During these stressful times, music has become a bastion of relaxation for many people. One of the best ways to listen to whatever you want is through free music streaming services.
Over the last decade, the prominence of these services has skyrocketed. Going from simple music players to complex algorithmic playlist creators. Want to find the best video streaming service for you? Tap or click here to see our comparison of services like Netflix, Hulu and Disney+.
The market has become saturated with so many services that you may find yourself unsure of which one to try out. Well, each one has its own perks and downfalls and if you are looking for something specific there is a service out there for you.
YouTube Music is relatively new to the scene, but it has quickly risen in popularity. The free version does have its drawbacks, such as the inability to keep listening after you close the app and slightly subpar audio quality. It does have some perks, though, like exclusive content you can’t hear anywhere else, including live concerts and emerging artists.
- Live music and content you can’t get anywhere else
- Unlimited playlist creation
- Music stops playing if you close the app
- Possibilities for a lot of ads
- Sometimes poor audio quality
Spotify is one of the biggest players in the game and has long been a leader in the streaming department. Its best feature? You can create and share as many playlists as you want — the equivalent of making a mixtape for someone — from nearly 50 million songs. Spotify says 40,000 new songs are added every day.
- Includes podcasts as well as music
- Tons of playlist recommendations
- Can share playlists with friends
- Cannot pick individual songs to play
- The free version has limited sound quality
- Only six skips per hour
Sometimes you just want to listen to some old-fashioned radio. That’s where the iHeartRadio app comes in. You can stream any station, live, you want from across the U.S. You can create playlists, too, though the selection is a lot more limited than with a service like Spotify.
- Live radio any time, any place
- Personalized artist radio stations
- Full access to the podcast library
- Limited music selection
- Limited skips
- Can’t play songs or albums on demand
- Cannot download songs to listen offline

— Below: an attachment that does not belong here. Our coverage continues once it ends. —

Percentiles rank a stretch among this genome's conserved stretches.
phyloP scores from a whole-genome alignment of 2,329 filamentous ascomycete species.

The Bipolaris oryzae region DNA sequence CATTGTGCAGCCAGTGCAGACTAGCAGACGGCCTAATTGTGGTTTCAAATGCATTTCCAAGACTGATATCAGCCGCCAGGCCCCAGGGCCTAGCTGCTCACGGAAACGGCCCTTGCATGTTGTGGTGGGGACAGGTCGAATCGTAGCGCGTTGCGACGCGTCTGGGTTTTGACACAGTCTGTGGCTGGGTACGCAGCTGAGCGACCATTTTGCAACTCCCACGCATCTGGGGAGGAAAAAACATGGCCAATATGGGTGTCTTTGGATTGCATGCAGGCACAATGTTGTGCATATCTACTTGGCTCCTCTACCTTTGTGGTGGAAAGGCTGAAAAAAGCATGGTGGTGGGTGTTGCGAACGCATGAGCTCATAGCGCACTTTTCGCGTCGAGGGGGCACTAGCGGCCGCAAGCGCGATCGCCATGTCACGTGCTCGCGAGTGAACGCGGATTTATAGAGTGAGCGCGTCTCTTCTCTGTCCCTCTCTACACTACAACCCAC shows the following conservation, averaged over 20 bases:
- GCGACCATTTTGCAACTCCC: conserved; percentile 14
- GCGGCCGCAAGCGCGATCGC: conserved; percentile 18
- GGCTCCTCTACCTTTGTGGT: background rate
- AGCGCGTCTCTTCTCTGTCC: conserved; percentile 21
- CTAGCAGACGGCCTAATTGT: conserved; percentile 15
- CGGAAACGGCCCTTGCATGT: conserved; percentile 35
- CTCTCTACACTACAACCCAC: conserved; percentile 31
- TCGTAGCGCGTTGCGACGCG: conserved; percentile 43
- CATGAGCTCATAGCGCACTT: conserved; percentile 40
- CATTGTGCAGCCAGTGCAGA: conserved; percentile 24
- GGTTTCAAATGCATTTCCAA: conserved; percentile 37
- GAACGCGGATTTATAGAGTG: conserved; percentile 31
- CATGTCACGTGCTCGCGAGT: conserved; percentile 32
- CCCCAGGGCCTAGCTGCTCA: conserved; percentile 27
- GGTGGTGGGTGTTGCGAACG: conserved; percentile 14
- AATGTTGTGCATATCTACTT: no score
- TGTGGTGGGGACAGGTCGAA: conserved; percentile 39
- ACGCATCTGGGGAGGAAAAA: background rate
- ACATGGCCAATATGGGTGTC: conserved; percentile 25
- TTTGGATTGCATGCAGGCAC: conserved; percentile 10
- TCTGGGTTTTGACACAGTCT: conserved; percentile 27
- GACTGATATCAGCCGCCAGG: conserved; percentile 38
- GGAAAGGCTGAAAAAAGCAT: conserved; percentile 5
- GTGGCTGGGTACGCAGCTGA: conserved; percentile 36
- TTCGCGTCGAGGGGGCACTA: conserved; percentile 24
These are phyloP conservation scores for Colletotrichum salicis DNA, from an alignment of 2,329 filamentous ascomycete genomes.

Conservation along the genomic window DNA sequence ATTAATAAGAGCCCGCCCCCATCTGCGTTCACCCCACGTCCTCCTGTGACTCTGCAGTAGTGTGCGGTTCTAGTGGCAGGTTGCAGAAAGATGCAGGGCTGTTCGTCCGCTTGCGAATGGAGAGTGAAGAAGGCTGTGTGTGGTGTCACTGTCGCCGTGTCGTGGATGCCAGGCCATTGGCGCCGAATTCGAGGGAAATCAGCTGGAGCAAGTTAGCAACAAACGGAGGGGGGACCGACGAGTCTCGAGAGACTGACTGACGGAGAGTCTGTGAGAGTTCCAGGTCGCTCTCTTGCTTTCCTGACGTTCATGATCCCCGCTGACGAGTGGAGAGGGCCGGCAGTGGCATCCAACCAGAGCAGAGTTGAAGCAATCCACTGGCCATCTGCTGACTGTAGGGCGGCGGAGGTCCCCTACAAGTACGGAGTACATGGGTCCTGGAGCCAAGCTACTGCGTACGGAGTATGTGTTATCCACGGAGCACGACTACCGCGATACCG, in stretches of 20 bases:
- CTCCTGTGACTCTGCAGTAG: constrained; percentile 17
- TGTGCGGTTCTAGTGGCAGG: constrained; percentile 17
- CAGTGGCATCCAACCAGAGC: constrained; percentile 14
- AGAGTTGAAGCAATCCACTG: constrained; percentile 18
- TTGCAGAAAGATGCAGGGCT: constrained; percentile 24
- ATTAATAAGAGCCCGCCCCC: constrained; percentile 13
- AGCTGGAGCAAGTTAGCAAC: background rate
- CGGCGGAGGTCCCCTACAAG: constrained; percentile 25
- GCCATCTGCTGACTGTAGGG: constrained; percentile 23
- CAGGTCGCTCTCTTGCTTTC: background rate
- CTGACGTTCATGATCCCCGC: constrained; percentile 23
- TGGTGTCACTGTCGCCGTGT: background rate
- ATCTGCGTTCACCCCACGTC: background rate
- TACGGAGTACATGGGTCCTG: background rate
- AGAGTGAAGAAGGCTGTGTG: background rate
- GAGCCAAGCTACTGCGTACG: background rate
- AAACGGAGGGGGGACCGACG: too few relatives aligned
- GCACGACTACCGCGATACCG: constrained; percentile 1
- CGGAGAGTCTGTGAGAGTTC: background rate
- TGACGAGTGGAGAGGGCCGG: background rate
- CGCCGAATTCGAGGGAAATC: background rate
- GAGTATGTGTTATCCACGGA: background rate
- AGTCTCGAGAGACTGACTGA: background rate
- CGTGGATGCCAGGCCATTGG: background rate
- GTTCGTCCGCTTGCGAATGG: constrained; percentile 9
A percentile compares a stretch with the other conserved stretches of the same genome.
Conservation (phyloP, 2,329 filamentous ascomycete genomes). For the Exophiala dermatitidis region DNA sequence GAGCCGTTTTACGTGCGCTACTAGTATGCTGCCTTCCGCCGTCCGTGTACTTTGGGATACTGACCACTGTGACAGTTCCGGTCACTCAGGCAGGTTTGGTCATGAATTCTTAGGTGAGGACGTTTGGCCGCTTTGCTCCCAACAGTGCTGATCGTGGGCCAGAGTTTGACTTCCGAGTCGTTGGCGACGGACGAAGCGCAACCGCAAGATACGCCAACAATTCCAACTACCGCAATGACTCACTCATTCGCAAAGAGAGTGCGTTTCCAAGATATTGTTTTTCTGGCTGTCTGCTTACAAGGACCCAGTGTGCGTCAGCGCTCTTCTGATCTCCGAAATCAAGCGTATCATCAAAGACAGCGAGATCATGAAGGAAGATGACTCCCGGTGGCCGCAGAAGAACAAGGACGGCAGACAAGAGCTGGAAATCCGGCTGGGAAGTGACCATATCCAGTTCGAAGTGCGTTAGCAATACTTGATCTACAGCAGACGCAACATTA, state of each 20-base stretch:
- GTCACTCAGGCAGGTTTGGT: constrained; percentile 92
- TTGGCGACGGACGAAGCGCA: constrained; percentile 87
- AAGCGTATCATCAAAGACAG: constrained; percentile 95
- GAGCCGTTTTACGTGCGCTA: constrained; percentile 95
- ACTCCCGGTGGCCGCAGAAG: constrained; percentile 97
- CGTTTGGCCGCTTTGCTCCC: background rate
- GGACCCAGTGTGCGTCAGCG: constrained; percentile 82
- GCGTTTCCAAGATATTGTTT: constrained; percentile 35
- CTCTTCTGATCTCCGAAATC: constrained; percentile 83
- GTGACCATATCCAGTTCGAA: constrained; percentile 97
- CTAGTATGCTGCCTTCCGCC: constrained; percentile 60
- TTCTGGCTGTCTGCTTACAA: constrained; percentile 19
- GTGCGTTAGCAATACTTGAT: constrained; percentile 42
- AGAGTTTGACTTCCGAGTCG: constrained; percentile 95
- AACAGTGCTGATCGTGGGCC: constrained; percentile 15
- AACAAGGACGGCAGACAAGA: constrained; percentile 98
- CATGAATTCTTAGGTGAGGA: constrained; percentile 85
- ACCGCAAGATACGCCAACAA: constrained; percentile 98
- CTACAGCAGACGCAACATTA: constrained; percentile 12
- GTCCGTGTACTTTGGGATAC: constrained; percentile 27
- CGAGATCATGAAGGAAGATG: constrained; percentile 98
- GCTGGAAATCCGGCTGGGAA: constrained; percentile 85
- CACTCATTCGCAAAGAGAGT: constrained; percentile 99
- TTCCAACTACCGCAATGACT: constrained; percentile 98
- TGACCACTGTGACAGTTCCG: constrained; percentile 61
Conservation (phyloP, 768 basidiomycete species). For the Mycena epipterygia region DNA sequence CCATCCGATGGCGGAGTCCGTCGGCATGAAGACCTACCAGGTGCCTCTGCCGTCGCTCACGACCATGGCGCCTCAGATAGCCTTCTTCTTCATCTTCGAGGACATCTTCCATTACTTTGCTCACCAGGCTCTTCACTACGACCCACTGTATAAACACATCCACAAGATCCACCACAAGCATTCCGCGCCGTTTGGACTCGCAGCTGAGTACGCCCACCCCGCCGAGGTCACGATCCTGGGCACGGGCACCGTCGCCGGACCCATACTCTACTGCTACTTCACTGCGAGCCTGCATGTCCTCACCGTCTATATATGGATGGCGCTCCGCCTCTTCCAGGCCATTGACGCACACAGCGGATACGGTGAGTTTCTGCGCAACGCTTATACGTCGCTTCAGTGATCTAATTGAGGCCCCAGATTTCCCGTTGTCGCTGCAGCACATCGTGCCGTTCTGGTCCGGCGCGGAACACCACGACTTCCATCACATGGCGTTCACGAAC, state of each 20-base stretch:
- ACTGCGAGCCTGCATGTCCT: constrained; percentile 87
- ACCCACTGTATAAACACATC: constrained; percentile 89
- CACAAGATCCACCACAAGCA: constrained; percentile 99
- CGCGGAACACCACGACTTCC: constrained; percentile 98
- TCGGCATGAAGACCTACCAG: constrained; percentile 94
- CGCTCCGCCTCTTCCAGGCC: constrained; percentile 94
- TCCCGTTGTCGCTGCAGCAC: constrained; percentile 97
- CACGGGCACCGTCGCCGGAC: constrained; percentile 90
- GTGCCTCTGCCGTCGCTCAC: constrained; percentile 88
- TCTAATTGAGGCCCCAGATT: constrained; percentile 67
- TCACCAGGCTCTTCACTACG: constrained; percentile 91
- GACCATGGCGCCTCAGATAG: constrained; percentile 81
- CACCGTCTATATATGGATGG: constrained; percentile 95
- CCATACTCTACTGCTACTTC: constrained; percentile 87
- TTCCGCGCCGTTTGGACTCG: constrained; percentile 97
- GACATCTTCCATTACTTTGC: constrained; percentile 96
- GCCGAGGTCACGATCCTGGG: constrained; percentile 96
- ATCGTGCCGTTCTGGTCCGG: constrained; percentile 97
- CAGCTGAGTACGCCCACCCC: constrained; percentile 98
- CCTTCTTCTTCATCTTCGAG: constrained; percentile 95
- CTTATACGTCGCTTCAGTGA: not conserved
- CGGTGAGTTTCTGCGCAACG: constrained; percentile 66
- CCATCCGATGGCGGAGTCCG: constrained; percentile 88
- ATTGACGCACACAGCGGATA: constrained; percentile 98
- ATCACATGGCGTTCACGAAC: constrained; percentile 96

Sometimes you just want to go old school. Really, really old school. Classical music can be a nice change from modern-day music, and Idagio has everything you are looking for in that department.
- Perfect for classical music lovers
- Complete catalog is free
- Playlist based on moods
- It’s just classical music
- Relatively poor audio quality
The old man in the group, Pandora, was one of the first to the streaming game. Its algorithm can really personalize your music experience. The drawbacks are the same as most: You can only skip a certain number of songs and you can’t rewind a song to listen to it again.
- Algorithmically tailored recommendation
- Radio style playlists
- A limited number of skips per hour
- Can not rewind a song
- Can’t share playlists
Similar to Pandora, Jango uses a proprietary algorithm to personalize your music experience. The big difference is the fact that Jango limits your ads to just one per day if you connect with your Facebook account. You also have unlimited skips. The biggest drawback is the user interface. It can be cumbersome and frustrating at times but if you can get over that the sound quality is quite good.
- Great sound quality
- Unlimited skips
- Poor user rating
- Annoying user experience
If you were an early listener to slacker music and were frustrated when it went away you are in luck. LiveXLive has come in and taken its place. Free live concerts and even a video library make this streaming service stand out. While it might not work on all your devices and trying to go premium is harder then it should be the ability to change specific playlist creating settings might make this worth it.
- Free live concerts
- Extensive video library
- Complex station settings
- Upgrading can be cumbersome
- Doesn’t work on all devices
Amazon has gotten into the game with its own music streaming service. While the rest on this list have a free version Amazon Prime Music isn’t really free. You do still need to have an Amazon Prime subscription to get started. But with unlimited skips, it might be worth thinking about. Although, if you don’t upgrade to the premium version you will be lacking many songs that you might want to listen to.
- Unlimited skips
- No ads
- Personalized music recommendations
- Not necessarily free (Must have Amazon Prime subscription)
- Limited music library
- Must upgrade to the paid version get the full list of songs
Finally, Last.Fm has been around for almost two decades. More recently, it has changed things up by not only creating playlists based on what you listen to within the app but creating them based on what you listen to on any app across however many devices you choose. Listening to a song on YouTube or even in your own music library will help this app better understand your music tastes.
- Tracks all the music you listen to on any service to give you the most accurate music recommendations
- Can give you spectacular personalized playlists that are sharable
- The music recommendation process doesn’t always work
- Has quite a bit of ads
That’s our list of music streaming services. Give each of them a listen and see which ones have the music and features you’ve been looking for. There’s bound to be at least one that you fall in love with.